A 22-year-old Syrian man arrested in Germany for a suspected Islamic extremist bomb plot killed himself Wednesday in a prison cell in Leipzig, Saxony’s state Justice Ministry said late Wednesday.
Justice Ministry spokesman Joerg Herold told The Associated Press that Jaber Albakr killed himself sometime in the evening, but that the incident was still being investigated.
The development was sure to add to pressure on Saxony state authorities, who already had been criticized for allowing Albakr to slip through their fingers as they prepared to raid an apartment where he had been staying in the city of Chemnitz on Saturday.
Albakr, who had been under surveillance by German domestic intelligence since last month, was observed exiting the apartment building and authorities fired a warning shot. He nevertheless was able to elude police on the scene and flee the city. Inside the apartment they found highly volatile explosives and a home-made bomb vest.
Albakr, who had been granted asylum after coming to Germany last year, was finally arrested Monday in the city Leipzig after three fellow Syrians tied him up and alerted police.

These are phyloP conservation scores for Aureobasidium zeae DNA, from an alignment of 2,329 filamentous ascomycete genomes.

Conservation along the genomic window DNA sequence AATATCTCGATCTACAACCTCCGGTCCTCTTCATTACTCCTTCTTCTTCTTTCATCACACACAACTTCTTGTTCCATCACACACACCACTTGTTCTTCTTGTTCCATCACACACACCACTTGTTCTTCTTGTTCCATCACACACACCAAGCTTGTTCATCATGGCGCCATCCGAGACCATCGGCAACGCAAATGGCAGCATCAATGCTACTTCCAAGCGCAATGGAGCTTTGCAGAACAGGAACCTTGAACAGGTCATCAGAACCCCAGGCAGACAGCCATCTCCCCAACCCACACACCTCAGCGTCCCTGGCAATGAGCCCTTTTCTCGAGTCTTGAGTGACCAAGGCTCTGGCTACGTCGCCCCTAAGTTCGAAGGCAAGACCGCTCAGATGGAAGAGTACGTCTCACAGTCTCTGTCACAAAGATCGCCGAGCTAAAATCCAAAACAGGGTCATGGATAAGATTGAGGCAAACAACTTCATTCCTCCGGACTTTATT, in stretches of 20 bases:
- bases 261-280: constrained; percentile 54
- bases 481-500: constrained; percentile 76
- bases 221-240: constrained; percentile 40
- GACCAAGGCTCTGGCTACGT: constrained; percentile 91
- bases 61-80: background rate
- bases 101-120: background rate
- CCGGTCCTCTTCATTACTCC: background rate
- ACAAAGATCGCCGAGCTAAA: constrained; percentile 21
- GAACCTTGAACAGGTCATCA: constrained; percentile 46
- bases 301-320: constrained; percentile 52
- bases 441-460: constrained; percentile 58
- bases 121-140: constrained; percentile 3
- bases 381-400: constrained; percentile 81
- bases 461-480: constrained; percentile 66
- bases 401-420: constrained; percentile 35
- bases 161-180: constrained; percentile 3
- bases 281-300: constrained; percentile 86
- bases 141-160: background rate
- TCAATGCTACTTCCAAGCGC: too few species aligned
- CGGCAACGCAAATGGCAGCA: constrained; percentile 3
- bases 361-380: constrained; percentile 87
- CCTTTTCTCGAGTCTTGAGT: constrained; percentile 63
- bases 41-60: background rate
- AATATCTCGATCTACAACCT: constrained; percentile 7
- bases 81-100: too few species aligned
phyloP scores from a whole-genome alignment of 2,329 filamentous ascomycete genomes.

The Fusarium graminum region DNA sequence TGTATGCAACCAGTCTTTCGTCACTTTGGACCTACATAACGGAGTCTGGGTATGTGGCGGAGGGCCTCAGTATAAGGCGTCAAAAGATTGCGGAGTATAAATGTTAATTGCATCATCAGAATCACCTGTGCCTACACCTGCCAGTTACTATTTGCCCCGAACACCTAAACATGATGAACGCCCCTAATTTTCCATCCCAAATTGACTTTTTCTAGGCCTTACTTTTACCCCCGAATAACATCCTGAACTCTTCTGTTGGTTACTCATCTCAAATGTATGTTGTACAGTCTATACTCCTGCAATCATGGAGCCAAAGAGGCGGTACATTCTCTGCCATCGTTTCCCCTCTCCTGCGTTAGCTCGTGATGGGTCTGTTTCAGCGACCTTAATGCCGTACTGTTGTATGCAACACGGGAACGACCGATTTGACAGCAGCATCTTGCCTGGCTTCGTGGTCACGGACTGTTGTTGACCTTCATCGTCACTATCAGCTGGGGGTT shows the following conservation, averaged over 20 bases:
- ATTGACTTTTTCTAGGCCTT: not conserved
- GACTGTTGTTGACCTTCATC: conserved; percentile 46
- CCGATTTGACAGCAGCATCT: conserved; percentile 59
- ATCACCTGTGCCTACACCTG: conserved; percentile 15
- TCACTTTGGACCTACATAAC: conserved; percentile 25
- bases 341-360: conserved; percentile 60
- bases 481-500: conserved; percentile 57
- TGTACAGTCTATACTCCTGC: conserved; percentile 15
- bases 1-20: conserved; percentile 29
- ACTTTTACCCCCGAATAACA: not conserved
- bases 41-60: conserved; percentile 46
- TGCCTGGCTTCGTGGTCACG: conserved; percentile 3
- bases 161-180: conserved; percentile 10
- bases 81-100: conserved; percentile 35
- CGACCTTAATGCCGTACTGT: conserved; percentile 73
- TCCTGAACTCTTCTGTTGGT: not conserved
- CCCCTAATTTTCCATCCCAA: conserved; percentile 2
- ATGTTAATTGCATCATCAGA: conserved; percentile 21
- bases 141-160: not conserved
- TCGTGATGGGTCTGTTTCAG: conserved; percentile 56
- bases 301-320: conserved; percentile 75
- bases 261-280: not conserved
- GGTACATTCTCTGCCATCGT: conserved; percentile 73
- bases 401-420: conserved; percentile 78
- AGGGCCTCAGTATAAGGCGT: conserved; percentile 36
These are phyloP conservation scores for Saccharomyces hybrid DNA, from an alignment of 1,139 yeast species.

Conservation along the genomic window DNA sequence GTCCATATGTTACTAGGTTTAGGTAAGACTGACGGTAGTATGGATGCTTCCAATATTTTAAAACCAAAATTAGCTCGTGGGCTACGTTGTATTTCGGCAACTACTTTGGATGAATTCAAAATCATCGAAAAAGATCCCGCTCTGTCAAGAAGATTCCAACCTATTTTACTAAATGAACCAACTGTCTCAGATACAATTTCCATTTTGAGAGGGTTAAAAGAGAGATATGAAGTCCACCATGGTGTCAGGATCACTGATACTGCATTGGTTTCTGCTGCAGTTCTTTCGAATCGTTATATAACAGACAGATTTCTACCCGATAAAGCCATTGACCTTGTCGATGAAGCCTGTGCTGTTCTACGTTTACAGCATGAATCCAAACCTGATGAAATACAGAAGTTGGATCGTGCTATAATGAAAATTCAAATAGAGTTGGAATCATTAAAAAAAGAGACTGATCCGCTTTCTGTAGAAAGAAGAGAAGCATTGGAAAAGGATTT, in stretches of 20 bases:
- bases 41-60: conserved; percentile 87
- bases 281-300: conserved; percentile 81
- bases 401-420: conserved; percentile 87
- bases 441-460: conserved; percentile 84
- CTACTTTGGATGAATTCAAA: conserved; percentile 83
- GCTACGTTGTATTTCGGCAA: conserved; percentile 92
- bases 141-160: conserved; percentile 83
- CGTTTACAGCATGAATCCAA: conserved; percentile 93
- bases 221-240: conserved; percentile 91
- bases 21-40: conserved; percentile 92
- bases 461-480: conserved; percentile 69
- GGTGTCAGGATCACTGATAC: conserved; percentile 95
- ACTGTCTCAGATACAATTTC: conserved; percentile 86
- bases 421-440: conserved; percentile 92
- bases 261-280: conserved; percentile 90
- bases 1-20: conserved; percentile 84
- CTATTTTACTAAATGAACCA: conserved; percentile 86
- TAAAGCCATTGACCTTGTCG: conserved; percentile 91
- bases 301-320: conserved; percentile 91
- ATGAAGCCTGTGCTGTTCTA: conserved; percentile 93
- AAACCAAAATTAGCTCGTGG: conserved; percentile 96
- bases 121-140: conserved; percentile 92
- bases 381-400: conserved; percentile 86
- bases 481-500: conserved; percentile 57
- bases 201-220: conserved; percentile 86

Earlier Wednesday, Interior Minister Thomas de Maiziere said that Albakr had undergone a security check last year, but it did not turn up anything suspicious.
“There was a check against security authorities’ data in 2015, but without any hits,” he said. “It’s not clear when he was radicalized.”
German authorities have said they believe he had links to the Islamic State group and was thought to be planning to attack a Berlin airport, possibly as soon as this week.
German media have reported that after his initial arrival, Albakr later returned to Syria through Turkey and then came back to Germany. De Maiziere said that was part of the investigation and would not comment.
Federal prosecutors also refused comment.
The three Syrians who captured the suspect have already been granted asylum, de Maiziere said in response to calls for their applications to be fast-tracked due to their heroism.
He said, however, that their “behavior deserves praise and recognition.”